Step-Dad Pulls Out Of Funding Daughter’s Wedding At Last Minute. But His Reasoning Is Heartbreaking.

On November 3, my step-daughter will tie the knot. For the past six months, the majority of her and her mother’s lives have been occupied with wedding preparations (I say her mother because we aren’t married, despite having lived together for so many years).

Last December, my stepdaughter received her university degree. Her college education cost me $40K even though it was a state institution. She has lived with us during her time in college and after she graduated, and she does not have a job. When she graduated from high school, I also got her an automobile so she could get to and from school.

Occasionally, her father would suddenly appear in her life and she would instantly fall in love with him. She still loves him and wants him in her life even though he hasn’t given her any money for her studies or paid child support—but that is my girlfriend’s fault because C.S. wasn’t included in the settlement. He remains long enough to abandon her and betray a commitment he made to her, crushing her heart.

The wedding venue may accommodate up to 250 guests. Since I was covering all of the expenses, I handed them a list of the twenty persons I wanted to be invited. They assured me there would be no issues and they will handle it. I informed these folks to mark the date because they would be receiving an invitation. I asked a friend of mine who was on this list if he was coming over to the golf course on Saturday. He informed me he was not invited. He informed me that, rather of an invitation, he received an announcement. He showed it to me while keeping probably six months’ worth of mail in his back seat. As expected, it was merely a notice with no mention of my name. Instead of my name, it had the names of her mother and father.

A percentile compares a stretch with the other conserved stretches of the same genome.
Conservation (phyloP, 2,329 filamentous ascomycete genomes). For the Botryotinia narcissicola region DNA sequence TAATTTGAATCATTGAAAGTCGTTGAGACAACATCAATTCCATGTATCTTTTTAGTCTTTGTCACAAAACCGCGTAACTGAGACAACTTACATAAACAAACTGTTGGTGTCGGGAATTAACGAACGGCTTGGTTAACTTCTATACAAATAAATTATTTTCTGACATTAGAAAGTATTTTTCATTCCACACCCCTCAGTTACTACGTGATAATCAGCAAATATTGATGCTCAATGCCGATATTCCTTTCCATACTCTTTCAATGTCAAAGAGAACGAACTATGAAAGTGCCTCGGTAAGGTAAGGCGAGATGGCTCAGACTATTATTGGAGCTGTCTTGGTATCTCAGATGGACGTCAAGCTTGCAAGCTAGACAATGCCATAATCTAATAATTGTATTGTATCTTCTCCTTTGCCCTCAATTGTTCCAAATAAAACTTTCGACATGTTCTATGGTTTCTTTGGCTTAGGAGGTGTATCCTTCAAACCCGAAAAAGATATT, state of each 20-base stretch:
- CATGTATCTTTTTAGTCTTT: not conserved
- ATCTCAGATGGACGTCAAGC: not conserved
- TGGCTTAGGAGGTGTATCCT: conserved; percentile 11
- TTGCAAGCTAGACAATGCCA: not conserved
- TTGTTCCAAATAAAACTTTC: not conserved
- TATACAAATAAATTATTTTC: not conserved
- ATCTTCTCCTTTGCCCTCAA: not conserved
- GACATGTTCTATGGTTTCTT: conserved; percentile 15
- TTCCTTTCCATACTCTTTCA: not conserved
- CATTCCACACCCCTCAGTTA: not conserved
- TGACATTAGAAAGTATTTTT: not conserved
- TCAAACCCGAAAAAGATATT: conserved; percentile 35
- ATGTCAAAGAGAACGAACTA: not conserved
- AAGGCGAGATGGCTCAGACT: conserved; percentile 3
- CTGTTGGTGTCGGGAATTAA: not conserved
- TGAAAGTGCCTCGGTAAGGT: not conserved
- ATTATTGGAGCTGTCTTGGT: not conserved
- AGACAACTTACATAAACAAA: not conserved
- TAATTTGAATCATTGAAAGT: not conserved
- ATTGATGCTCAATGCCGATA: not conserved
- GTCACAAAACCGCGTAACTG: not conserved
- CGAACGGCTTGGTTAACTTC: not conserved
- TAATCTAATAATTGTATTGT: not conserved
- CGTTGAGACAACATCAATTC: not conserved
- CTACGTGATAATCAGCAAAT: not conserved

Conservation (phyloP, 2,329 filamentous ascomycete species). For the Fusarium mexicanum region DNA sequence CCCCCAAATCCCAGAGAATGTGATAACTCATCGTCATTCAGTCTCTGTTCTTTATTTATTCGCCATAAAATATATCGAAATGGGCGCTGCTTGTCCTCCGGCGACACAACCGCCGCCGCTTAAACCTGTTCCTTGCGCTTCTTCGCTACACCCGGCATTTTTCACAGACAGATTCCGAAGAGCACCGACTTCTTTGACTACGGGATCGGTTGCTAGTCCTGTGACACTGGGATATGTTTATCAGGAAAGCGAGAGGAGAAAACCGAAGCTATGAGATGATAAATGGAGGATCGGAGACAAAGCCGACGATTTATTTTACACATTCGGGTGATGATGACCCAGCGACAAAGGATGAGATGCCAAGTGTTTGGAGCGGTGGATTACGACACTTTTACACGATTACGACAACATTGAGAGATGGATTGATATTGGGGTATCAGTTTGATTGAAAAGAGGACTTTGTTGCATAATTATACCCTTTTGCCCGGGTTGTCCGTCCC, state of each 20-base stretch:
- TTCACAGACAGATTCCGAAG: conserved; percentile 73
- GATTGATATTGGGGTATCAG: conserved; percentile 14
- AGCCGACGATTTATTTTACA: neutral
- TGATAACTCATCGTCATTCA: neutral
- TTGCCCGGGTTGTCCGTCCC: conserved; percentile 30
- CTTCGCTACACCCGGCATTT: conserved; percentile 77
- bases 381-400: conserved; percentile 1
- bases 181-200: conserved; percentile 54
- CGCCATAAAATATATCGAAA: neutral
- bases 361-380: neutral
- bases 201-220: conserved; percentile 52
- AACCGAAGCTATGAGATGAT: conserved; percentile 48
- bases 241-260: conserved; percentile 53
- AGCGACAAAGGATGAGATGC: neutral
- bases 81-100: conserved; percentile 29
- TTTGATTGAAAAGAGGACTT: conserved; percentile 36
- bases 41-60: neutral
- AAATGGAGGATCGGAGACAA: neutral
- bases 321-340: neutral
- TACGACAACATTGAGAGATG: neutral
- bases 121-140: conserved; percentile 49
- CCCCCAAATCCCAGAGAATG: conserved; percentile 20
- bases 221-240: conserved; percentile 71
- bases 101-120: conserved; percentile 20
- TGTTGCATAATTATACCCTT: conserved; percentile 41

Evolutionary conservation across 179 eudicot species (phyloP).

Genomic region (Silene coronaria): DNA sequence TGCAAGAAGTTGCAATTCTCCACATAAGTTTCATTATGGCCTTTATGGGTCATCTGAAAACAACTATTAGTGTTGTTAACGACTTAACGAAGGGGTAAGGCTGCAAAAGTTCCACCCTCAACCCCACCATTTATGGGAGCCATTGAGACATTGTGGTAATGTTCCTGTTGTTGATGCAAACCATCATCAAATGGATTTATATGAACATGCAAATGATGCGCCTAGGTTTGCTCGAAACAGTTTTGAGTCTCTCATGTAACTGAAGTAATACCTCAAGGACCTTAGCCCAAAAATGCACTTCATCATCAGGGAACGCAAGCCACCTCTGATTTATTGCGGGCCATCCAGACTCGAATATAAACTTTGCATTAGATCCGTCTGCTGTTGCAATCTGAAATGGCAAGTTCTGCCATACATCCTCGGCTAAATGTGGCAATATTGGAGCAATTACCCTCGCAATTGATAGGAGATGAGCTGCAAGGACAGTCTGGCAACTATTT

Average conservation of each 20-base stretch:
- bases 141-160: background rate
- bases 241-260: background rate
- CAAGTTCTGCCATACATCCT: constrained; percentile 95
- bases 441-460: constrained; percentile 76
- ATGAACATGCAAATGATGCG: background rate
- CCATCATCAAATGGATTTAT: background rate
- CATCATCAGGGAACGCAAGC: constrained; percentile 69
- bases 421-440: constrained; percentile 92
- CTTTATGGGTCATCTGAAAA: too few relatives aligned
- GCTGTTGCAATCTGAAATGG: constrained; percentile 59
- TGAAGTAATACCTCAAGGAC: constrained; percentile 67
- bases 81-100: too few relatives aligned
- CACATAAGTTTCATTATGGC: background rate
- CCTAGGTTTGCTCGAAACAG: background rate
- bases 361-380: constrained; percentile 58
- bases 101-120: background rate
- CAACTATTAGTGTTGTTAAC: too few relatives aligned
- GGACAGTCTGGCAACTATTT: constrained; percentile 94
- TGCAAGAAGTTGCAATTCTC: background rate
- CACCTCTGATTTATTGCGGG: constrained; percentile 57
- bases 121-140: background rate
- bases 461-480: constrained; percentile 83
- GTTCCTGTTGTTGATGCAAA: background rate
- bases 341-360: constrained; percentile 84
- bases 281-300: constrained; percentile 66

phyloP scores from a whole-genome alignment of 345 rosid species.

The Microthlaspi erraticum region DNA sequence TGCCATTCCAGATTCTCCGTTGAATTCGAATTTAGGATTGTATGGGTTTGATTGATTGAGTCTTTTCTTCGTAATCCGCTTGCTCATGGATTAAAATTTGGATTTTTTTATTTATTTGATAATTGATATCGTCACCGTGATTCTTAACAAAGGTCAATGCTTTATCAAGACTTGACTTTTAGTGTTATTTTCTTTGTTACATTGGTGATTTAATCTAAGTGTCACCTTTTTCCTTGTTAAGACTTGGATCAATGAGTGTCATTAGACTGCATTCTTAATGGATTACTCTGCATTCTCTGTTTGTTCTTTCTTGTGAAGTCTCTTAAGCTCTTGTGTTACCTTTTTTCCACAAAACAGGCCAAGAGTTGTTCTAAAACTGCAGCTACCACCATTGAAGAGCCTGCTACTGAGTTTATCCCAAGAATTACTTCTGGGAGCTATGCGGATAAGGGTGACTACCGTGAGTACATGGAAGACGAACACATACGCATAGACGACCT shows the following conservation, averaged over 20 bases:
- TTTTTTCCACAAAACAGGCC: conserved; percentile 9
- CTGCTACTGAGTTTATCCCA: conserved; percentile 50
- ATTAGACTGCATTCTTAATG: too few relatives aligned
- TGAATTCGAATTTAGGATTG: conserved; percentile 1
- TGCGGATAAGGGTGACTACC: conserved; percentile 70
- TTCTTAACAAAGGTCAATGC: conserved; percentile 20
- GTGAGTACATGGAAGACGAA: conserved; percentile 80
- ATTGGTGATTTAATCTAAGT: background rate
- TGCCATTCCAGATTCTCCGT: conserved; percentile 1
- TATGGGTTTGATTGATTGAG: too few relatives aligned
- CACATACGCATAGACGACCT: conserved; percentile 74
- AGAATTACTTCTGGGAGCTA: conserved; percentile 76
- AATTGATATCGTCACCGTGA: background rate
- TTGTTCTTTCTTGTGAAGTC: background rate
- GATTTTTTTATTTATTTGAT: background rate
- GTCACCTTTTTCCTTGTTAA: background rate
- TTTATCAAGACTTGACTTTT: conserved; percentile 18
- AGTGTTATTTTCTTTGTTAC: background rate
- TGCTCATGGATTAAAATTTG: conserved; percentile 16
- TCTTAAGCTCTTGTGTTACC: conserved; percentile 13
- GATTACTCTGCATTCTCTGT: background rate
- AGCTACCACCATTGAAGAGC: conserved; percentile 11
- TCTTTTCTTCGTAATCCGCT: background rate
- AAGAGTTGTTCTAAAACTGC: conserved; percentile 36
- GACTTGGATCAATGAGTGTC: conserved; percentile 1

When I learned that NONE of the twenty people on my list “made the cut” for the final guest list because “250 people is very tight,” it caused me and my girlfriend to get into a heated argument. I was furious, but there wasn’t much I could do about it because the people who mattered most to me had already been hurt. “If some people didn’t RSVP, yes, I might be able to get a couple people in,” my girlfriend stated. But in my view, that is the ultimate insult to the face. I was therefore scalding on Saturday.

We spent Sunday supper with the future in-law’s family yesterday, along with the “Real Dad,” who was a surprise guest. During this small meal, my stepdaughter revealed that her “real dad” would be allowed to attend her wedding and would finally be able to propose to her. A chorus of “Oh how great” and “How wonderful” responses met this.

I don’t think I’ve ever felt mistreated and so angry. I was trembling. It took me a few seconds to center myself because, to be honest, I wasn’t sure if I was going to start crying, punching people, or both. I stood up from my chair and said, “I’d like to make a toast,” once I was certain I would be allowed to speak. Though my exact words escape me, the essence of what I said was this:

“Perhaps we should have a toast.” I can hear spoons rubbing across glasses. “I have enjoyed being a part of this family for the past ten years very much.” Oh, very adorable. “At this point in my life, I feel like I owe the bride and groom gratitude because they have helped me realize something really significant.” There were smug smiles shared. “They have demonstrated to me that my role in this family is not what I initially believed it to be.” And now a hint of bewilderment and disbelief appears on everyone’s faces in the room. It seems that I merely have the status of an ATM—good for a steady flow of cash, but not much more. I used to think of myself as the family’s patriarch or godfather, deserving of great respect and sought out for assistance in times of need. Since Real Dad has taken over as host for the ceremony and the invites, I am handing over my financial responsibilities as host to him. So let’s celebrate the happy couple and their decision. I drank all of my drink. “Everyone is free to be yourselves.”

Is this egotistical? I have to spend between forty and fifty thousand dollars on a wedding that I can’t invite anyone to? that I do not participate in? I’m so over this nonsense. I’m done with my girlfriend and my stepdaughter. Last night, I moved the funds out of our joint account. (Since moving in with me, she hasn’t held a job.) This morning, I called every vendor I had issued checks to for deposits to get my money back. Although it appears that I will lose roughly $1500 for the venue, the other vendors have been quite helpful in providing refunds.

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